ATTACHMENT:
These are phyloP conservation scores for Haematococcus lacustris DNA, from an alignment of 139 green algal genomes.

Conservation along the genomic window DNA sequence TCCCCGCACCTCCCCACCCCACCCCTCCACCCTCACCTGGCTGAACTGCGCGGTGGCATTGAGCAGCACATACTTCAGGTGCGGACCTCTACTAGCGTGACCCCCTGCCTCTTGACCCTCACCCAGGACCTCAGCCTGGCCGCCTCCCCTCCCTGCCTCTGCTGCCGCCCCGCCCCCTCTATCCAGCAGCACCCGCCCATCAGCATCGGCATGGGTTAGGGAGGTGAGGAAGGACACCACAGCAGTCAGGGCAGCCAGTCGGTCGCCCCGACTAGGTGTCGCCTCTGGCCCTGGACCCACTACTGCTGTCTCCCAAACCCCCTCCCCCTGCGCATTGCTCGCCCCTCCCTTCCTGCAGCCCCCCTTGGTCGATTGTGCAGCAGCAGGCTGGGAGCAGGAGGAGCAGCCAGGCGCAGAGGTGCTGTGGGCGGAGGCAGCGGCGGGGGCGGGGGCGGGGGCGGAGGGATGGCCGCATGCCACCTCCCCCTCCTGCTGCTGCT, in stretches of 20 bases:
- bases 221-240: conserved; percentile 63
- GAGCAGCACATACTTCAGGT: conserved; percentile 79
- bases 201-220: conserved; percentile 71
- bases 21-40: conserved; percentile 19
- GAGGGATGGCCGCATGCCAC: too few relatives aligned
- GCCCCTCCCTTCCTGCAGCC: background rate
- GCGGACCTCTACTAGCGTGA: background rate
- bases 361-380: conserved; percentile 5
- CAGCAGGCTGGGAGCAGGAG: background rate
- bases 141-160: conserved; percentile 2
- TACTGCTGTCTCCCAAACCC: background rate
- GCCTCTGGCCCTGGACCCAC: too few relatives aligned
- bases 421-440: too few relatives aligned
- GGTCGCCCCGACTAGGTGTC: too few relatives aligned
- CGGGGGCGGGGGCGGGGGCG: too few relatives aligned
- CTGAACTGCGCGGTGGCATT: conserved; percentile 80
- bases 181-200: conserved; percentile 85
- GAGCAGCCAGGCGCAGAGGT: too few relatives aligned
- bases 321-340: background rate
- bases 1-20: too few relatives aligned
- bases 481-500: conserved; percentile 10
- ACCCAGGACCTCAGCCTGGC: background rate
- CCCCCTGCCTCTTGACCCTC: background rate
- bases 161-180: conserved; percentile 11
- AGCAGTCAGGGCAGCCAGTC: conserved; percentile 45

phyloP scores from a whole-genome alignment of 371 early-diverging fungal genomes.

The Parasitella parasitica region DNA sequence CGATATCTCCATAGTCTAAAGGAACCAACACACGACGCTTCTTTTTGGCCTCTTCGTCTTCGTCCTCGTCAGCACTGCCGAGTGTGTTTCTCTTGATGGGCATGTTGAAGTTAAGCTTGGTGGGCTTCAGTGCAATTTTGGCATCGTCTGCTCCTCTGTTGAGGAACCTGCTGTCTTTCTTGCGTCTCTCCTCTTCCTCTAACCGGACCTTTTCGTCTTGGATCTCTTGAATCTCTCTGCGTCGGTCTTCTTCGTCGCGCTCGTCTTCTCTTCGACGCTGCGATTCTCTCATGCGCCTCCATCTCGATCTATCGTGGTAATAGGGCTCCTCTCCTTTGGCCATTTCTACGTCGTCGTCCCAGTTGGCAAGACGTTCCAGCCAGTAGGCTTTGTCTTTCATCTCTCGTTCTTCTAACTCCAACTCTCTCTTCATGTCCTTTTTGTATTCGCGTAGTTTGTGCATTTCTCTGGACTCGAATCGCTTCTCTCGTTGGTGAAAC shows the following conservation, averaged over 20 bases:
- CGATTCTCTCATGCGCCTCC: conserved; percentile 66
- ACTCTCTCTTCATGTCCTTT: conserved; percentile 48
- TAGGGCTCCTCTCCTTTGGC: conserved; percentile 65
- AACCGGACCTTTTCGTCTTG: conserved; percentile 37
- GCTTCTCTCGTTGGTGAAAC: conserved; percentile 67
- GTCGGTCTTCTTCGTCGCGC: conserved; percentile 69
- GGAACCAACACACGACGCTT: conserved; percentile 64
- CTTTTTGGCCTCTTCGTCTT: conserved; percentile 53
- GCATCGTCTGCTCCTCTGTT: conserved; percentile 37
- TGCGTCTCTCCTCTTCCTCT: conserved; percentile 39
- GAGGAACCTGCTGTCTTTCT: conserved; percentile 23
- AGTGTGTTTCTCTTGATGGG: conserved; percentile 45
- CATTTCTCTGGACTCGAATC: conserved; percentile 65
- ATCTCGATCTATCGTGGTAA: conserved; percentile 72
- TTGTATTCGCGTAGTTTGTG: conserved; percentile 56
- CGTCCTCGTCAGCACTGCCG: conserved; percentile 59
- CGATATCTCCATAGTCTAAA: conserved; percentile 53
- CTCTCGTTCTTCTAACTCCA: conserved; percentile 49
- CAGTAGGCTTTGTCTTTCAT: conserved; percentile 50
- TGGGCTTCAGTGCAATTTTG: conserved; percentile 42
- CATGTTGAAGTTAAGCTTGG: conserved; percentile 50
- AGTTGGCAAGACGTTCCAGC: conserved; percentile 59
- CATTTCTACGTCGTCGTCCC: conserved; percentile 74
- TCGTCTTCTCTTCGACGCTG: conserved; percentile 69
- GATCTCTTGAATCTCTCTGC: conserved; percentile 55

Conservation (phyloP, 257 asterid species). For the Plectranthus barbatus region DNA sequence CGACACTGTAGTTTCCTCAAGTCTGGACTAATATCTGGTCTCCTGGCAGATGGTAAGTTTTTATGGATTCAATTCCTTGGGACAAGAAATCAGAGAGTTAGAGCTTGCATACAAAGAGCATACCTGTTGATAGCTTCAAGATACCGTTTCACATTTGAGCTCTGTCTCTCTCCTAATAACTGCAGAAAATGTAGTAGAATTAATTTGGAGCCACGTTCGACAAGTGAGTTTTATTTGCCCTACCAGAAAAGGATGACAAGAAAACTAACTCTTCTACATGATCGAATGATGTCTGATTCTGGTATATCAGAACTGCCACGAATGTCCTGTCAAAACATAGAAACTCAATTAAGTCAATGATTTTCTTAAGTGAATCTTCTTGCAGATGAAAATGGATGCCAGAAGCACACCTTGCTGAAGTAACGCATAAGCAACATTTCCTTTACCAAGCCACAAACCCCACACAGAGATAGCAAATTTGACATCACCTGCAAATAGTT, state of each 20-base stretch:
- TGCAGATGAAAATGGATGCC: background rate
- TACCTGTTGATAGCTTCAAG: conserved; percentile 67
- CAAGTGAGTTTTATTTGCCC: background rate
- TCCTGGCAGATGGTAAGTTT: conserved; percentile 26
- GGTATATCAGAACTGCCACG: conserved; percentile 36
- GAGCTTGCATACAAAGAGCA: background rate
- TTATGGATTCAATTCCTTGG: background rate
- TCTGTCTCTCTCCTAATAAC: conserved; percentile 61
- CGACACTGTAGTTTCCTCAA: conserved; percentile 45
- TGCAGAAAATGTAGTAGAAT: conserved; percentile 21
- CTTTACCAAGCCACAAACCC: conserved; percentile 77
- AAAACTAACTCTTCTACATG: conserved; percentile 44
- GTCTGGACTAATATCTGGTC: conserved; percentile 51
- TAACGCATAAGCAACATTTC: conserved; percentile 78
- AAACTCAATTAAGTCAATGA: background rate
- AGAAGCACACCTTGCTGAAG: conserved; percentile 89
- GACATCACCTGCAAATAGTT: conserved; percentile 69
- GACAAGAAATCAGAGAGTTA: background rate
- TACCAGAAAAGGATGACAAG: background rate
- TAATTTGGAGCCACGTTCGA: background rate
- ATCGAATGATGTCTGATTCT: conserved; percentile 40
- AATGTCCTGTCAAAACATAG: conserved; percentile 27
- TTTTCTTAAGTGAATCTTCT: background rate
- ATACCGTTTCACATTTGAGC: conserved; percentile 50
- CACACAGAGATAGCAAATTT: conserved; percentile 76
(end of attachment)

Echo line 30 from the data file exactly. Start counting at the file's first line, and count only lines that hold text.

- CGATTCTCTCATGCGCCTCC: conserved; percentile 66